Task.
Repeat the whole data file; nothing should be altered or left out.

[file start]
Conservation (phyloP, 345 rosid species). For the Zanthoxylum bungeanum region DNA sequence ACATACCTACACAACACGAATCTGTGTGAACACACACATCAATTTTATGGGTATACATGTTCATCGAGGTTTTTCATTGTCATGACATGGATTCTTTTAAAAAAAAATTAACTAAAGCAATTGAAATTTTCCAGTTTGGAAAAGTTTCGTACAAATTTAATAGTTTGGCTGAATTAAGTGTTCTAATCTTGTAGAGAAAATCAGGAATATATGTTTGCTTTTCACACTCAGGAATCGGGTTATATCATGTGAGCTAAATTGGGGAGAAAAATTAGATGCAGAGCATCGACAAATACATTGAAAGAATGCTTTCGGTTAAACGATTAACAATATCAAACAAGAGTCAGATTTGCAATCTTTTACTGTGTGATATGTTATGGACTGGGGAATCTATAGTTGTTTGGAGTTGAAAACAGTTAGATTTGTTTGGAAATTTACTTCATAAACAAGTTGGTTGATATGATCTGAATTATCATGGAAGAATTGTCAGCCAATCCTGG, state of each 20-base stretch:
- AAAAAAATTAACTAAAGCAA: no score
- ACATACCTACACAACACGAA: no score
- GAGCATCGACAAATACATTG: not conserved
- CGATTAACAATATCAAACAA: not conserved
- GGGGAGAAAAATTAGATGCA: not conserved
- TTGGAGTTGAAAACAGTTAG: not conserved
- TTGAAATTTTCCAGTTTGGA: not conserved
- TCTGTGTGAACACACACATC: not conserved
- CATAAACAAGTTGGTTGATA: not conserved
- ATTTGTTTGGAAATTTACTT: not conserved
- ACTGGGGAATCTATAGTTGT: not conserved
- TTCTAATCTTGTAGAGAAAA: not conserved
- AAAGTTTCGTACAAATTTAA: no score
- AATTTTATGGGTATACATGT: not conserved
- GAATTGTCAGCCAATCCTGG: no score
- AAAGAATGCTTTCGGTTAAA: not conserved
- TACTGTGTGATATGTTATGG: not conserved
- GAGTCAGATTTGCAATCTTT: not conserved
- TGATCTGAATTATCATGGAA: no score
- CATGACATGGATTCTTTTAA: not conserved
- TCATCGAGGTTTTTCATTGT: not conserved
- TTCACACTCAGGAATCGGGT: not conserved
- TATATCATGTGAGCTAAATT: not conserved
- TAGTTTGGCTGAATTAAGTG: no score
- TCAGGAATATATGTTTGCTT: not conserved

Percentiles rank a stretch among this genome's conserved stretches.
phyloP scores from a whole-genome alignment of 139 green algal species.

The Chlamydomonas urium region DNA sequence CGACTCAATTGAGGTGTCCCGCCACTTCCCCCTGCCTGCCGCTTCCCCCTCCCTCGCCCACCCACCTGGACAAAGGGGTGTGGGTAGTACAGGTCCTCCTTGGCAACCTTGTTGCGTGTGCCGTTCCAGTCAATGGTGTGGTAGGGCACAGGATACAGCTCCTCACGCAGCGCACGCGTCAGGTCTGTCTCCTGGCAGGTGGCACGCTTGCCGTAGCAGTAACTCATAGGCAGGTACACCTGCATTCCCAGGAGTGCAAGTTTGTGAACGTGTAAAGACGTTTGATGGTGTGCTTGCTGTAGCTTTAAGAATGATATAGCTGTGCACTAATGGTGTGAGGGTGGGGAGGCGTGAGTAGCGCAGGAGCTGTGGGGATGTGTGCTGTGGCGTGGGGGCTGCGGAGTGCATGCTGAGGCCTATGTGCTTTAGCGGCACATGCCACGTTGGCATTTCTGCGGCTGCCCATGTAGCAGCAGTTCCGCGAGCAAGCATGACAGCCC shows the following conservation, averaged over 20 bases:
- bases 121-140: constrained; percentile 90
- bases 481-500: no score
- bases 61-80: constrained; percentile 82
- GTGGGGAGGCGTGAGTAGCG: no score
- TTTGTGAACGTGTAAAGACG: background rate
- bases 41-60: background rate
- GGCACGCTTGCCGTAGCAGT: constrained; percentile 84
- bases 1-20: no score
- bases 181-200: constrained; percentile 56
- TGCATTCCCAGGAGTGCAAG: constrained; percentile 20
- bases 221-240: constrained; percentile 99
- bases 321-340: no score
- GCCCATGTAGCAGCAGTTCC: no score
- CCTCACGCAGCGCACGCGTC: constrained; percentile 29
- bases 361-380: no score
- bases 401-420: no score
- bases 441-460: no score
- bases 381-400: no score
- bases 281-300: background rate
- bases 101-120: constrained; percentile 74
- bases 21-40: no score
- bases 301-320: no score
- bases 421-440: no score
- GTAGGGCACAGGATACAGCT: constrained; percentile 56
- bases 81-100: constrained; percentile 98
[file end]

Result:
Conservation (phyloP, 345 rosid species). For the Zanthoxylum bungeanum region DNA sequence ACATACCTACACAACACGAATCTGTGTGAACACACACATCAATTTTATGGGTATACATGTTCATCGAGGTTTTTCATTGTCATGACATGGATTCTTTTAAAAAAAAATTAACTAAAGCAATTGAAATTTTCCAGTTTGGAAAAGTTTCGTACAAATTTAATAGTTTGGCTGAATTAAGTGTTCTAATCTTGTAGAGAAAATCAGGAATATATGTTTGCTTTTCACACTCAGGAATCGGGTTATATCATGTGAGCTAAATTGGGGAGAAAAATTAGATGCAGAGCATCGACAAATACATTGAAAGAATGCTTTCGGTTAAACGATTAACAATATCAAACAAGAGTCAGATTTGCAATCTTTTACTGTGTGATATGTTATGGACTGGGGAATCTATAGTTGTTTGGAGTTGAAAACAGTTAGATTTGTTTGGAAATTTACTTCATAAACAAGTTGGTTGATATGATCTGAATTATCATGGAAGAATTGTCAGCCAATCCTGG, state of each 20-base stretch:
- AAAAAAATTAACTAAAGCAA: no score
- ACATACCTACACAACACGAA: no score
- GAGCATCGACAAATACATTG: not conserved
- CGATTAACAATATCAAACAA: not conserved
- GGGGAGAAAAATTAGATGCA: not conserved
- TTGGAGTTGAAAACAGTTAG: not conserved
- TTGAAATTTTCCAGTTTGGA: not conserved
- TCTGTGTGAACACACACATC: not conserved
- CATAAACAAGTTGGTTGATA: not conserved
- ATTTGTTTGGAAATTTACTT: not conserved
- ACTGGGGAATCTATAGTTGT: not conserved
- TTCTAATCTTGTAGAGAAAA: not conserved
- AAAGTTTCGTACAAATTTAA: no score
- AATTTTATGGGTATACATGT: not conserved
- GAATTGTCAGCCAATCCTGG: no score
- AAAGAATGCTTTCGGTTAAA: not conserved
- TACTGTGTGATATGTTATGG: not conserved
- GAGTCAGATTTGCAATCTTT: not conserved
- TGATCTGAATTATCATGGAA: no score
- CATGACATGGATTCTTTTAA: not conserved
- TCATCGAGGTTTTTCATTGT: not conserved
- TTCACACTCAGGAATCGGGT: not conserved
- TATATCATGTGAGCTAAATT: not conserved
- TAGTTTGGCTGAATTAAGTG: no score
- TCAGGAATATATGTTTGCTT: not conserved

Percentiles rank a stretch among this genome's conserved stretches.
phyloP scores from a whole-genome alignment of 139 green algal species.

The Chlamydomonas urium region DNA sequence CGACTCAATTGAGGTGTCCCGCCACTTCCCCCTGCCTGCCGCTTCCCCCTCCCTCGCCCACCCACCTGGACAAAGGGGTGTGGGTAGTACAGGTCCTCCTTGGCAACCTTGTTGCGTGTGCCGTTCCAGTCAATGGTGTGGTAGGGCACAGGATACAGCTCCTCACGCAGCGCACGCGTCAGGTCTGTCTCCTGGCAGGTGGCACGCTTGCCGTAGCAGTAACTCATAGGCAGGTACACCTGCATTCCCAGGAGTGCAAGTTTGTGAACGTGTAAAGACGTTTGATGGTGTGCTTGCTGTAGCTTTAAGAATGATATAGCTGTGCACTAATGGTGTGAGGGTGGGGAGGCGTGAGTAGCGCAGGAGCTGTGGGGATGTGTGCTGTGGCGTGGGGGCTGCGGAGTGCATGCTGAGGCCTATGTGCTTTAGCGGCACATGCCACGTTGGCATTTCTGCGGCTGCCCATGTAGCAGCAGTTCCGCGAGCAAGCATGACAGCCC shows the following conservation, averaged over 20 bases:
- bases 121-140: constrained; percentile 90
- bases 481-500: no score
- bases 61-80: constrained; percentile 82
- GTGGGGAGGCGTGAGTAGCG: no score
- TTTGTGAACGTGTAAAGACG: background rate
- bases 41-60: background rate
- GGCACGCTTGCCGTAGCAGT: constrained; percentile 84
- bases 1-20: no score
- bases 181-200: constrained; percentile 56
- TGCATTCCCAGGAGTGCAAG: constrained; percentile 20
- bases 221-240: constrained; percentile 99
- bases 321-340: no score
- GCCCATGTAGCAGCAGTTCC: no score
- CCTCACGCAGCGCACGCGTC: constrained; percentile 29
- bases 361-380: no score
- bases 401-420: no score
- bases 441-460: no score
- bases 381-400: no score
- bases 281-300: background rate
- bases 101-120: constrained; percentile 74
- bases 21-40: no score
- bases 301-320: no score
- bases 421-440: no score
- GTAGGGCACAGGATACAGCT: constrained; percentile 56
- bases 81-100: constrained; percentile 98